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I have a OWC Mercury Pro Elite Qx2. I have 4 4TB Hitachi drives setup on a RAID 5.

One day, the red light came on indicating that my C drive has failed. I took it out, and put it on my docking station. Ran some diagnostics using OSX Disk Utility and SMART Utility. Reformatted the drive, the drive passed both the verification and the repair.

When I stuck it back in the OWC box, the "rebuilding array" light came on, a minute later it gave me the same red light indicating a failure. I am not sure why it is saying the drive is faulty. I have tested this drive pretty thoroughly outside of the RAID set and it seems fine.

All four drives are of the same model & firmware. They were bought at the same time, so its probable they came in the same batch.

Any thoughts on why this is happening? I am hesitant to purchase a new 4TB drive just to have the RAID go funky with putting in another drive of a different firmware/model.

Any help is appreciated.

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Please contact OWC support. –  ewwhite May 20 '14 at 20:07

3 Answers 3

TLER? Raid controllers hate drives without - once the drive has an issue. A client OS will live with the disc being stuck for a minute.

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The only specific risk I am aware of from using a different brand for the new drive is if it turns out not to be exactly the same size, but rather be slightly smaller than the current drives. Using a bigger drive should be no problem, but may be pretty hard to find.

Your biggest risk right now is if another drive in the RAID fails. The more you delay the replacement, the greater the risk of data loss is.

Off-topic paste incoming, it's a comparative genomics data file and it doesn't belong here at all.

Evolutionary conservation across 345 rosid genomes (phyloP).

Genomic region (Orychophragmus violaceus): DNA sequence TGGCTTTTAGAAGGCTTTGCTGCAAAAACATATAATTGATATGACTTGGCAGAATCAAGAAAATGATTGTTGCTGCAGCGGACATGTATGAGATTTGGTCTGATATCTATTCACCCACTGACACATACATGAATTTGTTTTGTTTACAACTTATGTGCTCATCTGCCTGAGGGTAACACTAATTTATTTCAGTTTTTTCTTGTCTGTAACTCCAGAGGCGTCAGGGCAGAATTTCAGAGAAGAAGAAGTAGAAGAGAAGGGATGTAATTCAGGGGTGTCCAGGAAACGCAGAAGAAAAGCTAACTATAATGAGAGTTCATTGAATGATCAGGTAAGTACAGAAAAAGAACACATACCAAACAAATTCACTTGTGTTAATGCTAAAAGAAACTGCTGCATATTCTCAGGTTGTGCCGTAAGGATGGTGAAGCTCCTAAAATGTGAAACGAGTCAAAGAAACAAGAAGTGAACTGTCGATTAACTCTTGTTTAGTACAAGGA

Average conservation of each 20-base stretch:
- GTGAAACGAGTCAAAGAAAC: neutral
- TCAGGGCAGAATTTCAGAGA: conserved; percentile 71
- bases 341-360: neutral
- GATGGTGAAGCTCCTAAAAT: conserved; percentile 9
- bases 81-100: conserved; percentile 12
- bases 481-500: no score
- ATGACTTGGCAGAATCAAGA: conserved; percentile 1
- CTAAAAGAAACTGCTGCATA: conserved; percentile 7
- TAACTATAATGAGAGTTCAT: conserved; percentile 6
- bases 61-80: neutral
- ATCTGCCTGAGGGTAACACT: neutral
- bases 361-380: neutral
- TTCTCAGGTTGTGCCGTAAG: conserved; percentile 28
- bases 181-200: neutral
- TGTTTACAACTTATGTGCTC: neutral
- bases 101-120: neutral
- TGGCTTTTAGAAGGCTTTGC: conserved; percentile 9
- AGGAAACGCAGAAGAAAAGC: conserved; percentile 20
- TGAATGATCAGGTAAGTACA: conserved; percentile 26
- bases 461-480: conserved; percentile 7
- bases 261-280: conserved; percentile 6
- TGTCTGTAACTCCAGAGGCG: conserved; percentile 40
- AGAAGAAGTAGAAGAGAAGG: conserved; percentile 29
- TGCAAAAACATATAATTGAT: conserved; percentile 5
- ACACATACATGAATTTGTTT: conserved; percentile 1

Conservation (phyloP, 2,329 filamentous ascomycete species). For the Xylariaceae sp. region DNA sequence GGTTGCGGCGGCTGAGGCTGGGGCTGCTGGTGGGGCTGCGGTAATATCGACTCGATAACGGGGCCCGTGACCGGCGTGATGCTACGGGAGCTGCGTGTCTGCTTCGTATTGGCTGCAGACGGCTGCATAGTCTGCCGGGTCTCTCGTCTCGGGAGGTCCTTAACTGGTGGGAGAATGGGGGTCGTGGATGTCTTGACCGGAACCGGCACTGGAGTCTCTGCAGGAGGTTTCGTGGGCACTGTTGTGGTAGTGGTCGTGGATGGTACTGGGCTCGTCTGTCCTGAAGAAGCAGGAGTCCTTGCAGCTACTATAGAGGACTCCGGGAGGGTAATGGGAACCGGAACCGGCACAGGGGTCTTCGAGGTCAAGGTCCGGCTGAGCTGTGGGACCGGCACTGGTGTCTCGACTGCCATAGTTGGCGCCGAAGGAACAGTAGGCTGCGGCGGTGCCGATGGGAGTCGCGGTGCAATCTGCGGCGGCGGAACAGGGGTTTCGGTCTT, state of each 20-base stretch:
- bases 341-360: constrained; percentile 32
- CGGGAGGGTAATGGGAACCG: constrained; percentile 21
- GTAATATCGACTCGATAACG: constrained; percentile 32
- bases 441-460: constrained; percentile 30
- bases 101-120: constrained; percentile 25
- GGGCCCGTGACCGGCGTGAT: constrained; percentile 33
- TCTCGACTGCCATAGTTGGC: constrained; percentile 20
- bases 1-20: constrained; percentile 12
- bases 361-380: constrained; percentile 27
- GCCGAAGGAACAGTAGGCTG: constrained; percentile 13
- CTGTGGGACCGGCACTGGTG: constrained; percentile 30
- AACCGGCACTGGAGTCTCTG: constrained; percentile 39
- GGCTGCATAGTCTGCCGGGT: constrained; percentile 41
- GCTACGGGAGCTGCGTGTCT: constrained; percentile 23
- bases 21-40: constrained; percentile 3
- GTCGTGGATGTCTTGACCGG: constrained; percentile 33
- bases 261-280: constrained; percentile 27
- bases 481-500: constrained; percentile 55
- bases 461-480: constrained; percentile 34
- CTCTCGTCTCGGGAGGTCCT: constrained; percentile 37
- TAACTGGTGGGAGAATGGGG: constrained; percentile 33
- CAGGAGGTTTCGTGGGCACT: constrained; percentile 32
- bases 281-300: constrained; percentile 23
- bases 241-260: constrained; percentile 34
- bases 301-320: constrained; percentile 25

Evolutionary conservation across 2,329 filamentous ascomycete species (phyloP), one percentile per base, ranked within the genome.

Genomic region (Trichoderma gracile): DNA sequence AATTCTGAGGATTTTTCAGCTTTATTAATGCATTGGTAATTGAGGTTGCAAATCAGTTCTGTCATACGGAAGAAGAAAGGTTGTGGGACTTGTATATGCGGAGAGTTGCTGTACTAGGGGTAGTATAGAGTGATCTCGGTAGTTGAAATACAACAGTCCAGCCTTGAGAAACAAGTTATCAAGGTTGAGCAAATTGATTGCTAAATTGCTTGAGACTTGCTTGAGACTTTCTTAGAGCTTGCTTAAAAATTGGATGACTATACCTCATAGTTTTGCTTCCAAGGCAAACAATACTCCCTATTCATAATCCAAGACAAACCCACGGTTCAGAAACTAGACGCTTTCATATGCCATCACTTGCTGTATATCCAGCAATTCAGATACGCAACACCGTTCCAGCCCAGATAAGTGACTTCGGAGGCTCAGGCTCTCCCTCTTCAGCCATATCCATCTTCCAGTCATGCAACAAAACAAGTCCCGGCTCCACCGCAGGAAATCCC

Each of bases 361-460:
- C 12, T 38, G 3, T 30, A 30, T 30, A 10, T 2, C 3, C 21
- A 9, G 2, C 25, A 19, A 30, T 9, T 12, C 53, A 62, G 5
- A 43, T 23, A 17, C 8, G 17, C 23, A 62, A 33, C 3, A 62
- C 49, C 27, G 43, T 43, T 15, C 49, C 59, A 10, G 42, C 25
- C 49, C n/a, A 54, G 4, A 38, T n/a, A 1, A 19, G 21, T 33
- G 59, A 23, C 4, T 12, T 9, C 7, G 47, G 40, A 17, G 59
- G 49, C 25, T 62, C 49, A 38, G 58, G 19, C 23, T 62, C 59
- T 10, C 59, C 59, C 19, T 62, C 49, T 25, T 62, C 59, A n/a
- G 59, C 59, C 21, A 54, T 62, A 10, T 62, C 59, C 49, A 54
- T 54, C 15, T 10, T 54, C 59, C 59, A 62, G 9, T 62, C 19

Formatting the drive you removed from the RAID was not a clever move. If you have another drive failure, you'll be faced with a data recovery task, which would have been a lot easier, if you had not formatted that drive.

Taking the drive out, reading the SMART status from the drive, and reading the data from the drive sector by sector, would not be such a bad idea though. The SMART status could give a hint why the drive is marked as bad by the RAID.

For higher reliability I would recommend RAID6 or using a hot spare. Adding a hot spare is an easier transition for an existing RAID5, but it does not offer the same protection against data-loss as RAID6 does.

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It could be that the controller recognized the disk's serial number and compared it to it's error log. Or, that it scanned SMART status of the disk and came back with an imminent failure. In any case, when a drive dies from a RAID array, it is normally recommended just to replace it with a new one of the same brand and model.

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